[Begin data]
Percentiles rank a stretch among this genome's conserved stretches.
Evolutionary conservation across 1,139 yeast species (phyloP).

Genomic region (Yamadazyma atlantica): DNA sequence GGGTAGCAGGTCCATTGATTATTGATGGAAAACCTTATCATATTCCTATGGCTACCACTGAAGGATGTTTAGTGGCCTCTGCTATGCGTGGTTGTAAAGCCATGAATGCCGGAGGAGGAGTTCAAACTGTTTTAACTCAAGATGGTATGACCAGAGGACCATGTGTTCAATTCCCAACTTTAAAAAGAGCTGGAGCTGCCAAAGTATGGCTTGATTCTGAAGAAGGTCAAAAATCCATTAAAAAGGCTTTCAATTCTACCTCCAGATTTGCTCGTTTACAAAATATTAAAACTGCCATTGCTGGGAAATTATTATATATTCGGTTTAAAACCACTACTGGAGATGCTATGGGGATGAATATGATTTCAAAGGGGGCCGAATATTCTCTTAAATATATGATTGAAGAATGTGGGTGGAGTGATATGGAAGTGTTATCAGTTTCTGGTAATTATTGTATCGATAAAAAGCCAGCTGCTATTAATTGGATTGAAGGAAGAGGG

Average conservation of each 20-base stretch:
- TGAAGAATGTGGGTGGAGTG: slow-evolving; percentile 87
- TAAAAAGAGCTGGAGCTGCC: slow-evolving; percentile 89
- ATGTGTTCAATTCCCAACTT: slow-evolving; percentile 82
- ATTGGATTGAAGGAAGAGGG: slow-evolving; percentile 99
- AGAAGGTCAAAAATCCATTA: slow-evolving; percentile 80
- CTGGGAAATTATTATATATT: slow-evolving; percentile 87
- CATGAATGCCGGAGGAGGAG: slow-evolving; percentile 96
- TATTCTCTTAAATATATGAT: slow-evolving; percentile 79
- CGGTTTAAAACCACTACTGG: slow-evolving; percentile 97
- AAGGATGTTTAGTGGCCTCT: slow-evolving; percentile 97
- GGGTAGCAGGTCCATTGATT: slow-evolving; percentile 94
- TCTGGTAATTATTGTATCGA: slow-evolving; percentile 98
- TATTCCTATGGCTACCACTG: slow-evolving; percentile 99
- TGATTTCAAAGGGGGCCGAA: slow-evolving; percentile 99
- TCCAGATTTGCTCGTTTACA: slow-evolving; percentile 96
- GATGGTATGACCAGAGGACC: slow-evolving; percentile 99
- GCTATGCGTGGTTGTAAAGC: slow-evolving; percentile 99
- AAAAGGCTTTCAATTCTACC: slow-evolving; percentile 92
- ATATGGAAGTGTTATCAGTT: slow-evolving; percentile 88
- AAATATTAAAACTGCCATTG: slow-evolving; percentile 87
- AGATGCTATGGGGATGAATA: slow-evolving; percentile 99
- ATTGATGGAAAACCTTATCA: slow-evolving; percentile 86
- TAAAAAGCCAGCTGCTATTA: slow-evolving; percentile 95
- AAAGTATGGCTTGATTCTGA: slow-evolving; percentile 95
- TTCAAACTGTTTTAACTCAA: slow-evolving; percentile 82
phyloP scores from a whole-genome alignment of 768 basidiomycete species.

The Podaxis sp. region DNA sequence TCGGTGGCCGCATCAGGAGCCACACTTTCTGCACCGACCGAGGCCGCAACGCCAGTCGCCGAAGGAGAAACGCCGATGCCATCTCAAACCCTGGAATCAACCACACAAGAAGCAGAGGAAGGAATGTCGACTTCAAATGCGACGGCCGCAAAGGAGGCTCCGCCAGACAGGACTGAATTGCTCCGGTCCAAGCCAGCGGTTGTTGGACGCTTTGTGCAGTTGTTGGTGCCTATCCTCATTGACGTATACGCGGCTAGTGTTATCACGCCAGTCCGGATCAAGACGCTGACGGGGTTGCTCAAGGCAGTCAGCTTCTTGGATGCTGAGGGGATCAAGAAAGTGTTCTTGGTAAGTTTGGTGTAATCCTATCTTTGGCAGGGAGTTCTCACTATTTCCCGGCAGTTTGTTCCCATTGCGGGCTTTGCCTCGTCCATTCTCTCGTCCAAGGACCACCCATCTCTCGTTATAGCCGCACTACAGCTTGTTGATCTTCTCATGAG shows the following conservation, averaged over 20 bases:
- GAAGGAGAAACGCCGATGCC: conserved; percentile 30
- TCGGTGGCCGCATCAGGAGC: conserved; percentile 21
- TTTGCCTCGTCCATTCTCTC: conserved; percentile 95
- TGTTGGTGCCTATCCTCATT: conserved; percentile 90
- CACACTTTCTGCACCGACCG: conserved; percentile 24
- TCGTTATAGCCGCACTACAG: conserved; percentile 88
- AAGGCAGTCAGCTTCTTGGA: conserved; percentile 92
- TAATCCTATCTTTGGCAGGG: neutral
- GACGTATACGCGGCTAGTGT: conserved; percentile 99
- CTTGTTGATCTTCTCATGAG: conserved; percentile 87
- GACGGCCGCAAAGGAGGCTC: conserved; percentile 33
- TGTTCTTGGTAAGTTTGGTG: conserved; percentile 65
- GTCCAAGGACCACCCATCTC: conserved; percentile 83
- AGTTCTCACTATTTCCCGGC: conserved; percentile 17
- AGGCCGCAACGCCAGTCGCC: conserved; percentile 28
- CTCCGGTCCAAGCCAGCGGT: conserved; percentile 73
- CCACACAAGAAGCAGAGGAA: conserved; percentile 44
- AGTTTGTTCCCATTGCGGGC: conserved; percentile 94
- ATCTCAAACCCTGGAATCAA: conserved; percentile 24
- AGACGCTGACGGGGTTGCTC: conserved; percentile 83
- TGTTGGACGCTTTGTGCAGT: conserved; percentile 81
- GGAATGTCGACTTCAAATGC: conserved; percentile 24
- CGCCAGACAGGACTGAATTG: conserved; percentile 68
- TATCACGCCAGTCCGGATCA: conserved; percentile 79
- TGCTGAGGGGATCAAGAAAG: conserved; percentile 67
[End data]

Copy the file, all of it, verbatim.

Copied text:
Percentiles rank a stretch among this genome's conserved stretches.
Evolutionary conservation across 1,139 yeast species (phyloP).

Genomic region (Yamadazyma atlantica): DNA sequence GGGTAGCAGGTCCATTGATTATTGATGGAAAACCTTATCATATTCCTATGGCTACCACTGAAGGATGTTTAGTGGCCTCTGCTATGCGTGGTTGTAAAGCCATGAATGCCGGAGGAGGAGTTCAAACTGTTTTAACTCAAGATGGTATGACCAGAGGACCATGTGTTCAATTCCCAACTTTAAAAAGAGCTGGAGCTGCCAAAGTATGGCTTGATTCTGAAGAAGGTCAAAAATCCATTAAAAAGGCTTTCAATTCTACCTCCAGATTTGCTCGTTTACAAAATATTAAAACTGCCATTGCTGGGAAATTATTATATATTCGGTTTAAAACCACTACTGGAGATGCTATGGGGATGAATATGATTTCAAAGGGGGCCGAATATTCTCTTAAATATATGATTGAAGAATGTGGGTGGAGTGATATGGAAGTGTTATCAGTTTCTGGTAATTATTGTATCGATAAAAAGCCAGCTGCTATTAATTGGATTGAAGGAAGAGGG

Average conservation of each 20-base stretch:
- TGAAGAATGTGGGTGGAGTG: slow-evolving; percentile 87
- TAAAAAGAGCTGGAGCTGCC: slow-evolving; percentile 89
- ATGTGTTCAATTCCCAACTT: slow-evolving; percentile 82
- ATTGGATTGAAGGAAGAGGG: slow-evolving; percentile 99
- AGAAGGTCAAAAATCCATTA: slow-evolving; percentile 80
- CTGGGAAATTATTATATATT: slow-evolving; percentile 87
- CATGAATGCCGGAGGAGGAG: slow-evolving; percentile 96
- TATTCTCTTAAATATATGAT: slow-evolving; percentile 79
- CGGTTTAAAACCACTACTGG: slow-evolving; percentile 97
- AAGGATGTTTAGTGGCCTCT: slow-evolving; percentile 97
- GGGTAGCAGGTCCATTGATT: slow-evolving; percentile 94
- TCTGGTAATTATTGTATCGA: slow-evolving; percentile 98
- TATTCCTATGGCTACCACTG: slow-evolving; percentile 99
- TGATTTCAAAGGGGGCCGAA: slow-evolving; percentile 99
- TCCAGATTTGCTCGTTTACA: slow-evolving; percentile 96
- GATGGTATGACCAGAGGACC: slow-evolving; percentile 99
- GCTATGCGTGGTTGTAAAGC: slow-evolving; percentile 99
- AAAAGGCTTTCAATTCTACC: slow-evolving; percentile 92
- ATATGGAAGTGTTATCAGTT: slow-evolving; percentile 88
- AAATATTAAAACTGCCATTG: slow-evolving; percentile 87
- AGATGCTATGGGGATGAATA: slow-evolving; percentile 99
- ATTGATGGAAAACCTTATCA: slow-evolving; percentile 86
- TAAAAAGCCAGCTGCTATTA: slow-evolving; percentile 95
- AAAGTATGGCTTGATTCTGA: slow-evolving; percentile 95
- TTCAAACTGTTTTAACTCAA: slow-evolving; percentile 82
phyloP scores from a whole-genome alignment of 768 basidiomycete species.

The Podaxis sp. region DNA sequence TCGGTGGCCGCATCAGGAGCCACACTTTCTGCACCGACCGAGGCCGCAACGCCAGTCGCCGAAGGAGAAACGCCGATGCCATCTCAAACCCTGGAATCAACCACACAAGAAGCAGAGGAAGGAATGTCGACTTCAAATGCGACGGCCGCAAAGGAGGCTCCGCCAGACAGGACTGAATTGCTCCGGTCCAAGCCAGCGGTTGTTGGACGCTTTGTGCAGTTGTTGGTGCCTATCCTCATTGACGTATACGCGGCTAGTGTTATCACGCCAGTCCGGATCAAGACGCTGACGGGGTTGCTCAAGGCAGTCAGCTTCTTGGATGCTGAGGGGATCAAGAAAGTGTTCTTGGTAAGTTTGGTGTAATCCTATCTTTGGCAGGGAGTTCTCACTATTTCCCGGCAGTTTGTTCCCATTGCGGGCTTTGCCTCGTCCATTCTCTCGTCCAAGGACCACCCATCTCTCGTTATAGCCGCACTACAGCTTGTTGATCTTCTCATGAG shows the following conservation, averaged over 20 bases:
- GAAGGAGAAACGCCGATGCC: conserved; percentile 30
- TCGGTGGCCGCATCAGGAGC: conserved; percentile 21
- TTTGCCTCGTCCATTCTCTC: conserved; percentile 95
- TGTTGGTGCCTATCCTCATT: conserved; percentile 90
- CACACTTTCTGCACCGACCG: conserved; percentile 24
- TCGTTATAGCCGCACTACAG: conserved; percentile 88
- AAGGCAGTCAGCTTCTTGGA: conserved; percentile 92
- TAATCCTATCTTTGGCAGGG: neutral
- GACGTATACGCGGCTAGTGT: conserved; percentile 99
- CTTGTTGATCTTCTCATGAG: conserved; percentile 87
- GACGGCCGCAAAGGAGGCTC: conserved; percentile 33
- TGTTCTTGGTAAGTTTGGTG: conserved; percentile 65
- GTCCAAGGACCACCCATCTC: conserved; percentile 83
- AGTTCTCACTATTTCCCGGC: conserved; percentile 17
- AGGCCGCAACGCCAGTCGCC: conserved; percentile 28
- CTCCGGTCCAAGCCAGCGGT: conserved; percentile 73
- CCACACAAGAAGCAGAGGAA: conserved; percentile 44
- AGTTTGTTCCCATTGCGGGC: conserved; percentile 94
- ATCTCAAACCCTGGAATCAA: conserved; percentile 24
- AGACGCTGACGGGGTTGCTC: conserved; percentile 83
- TGTTGGACGCTTTGTGCAGT: conserved; percentile 81
- GGAATGTCGACTTCAAATGC: conserved; percentile 24
- CGCCAGACAGGACTGAATTG: conserved; percentile 68
- TATCACGCCAGTCCGGATCA: conserved; percentile 79
- TGCTGAGGGGATCAAGAAAG: conserved; percentile 67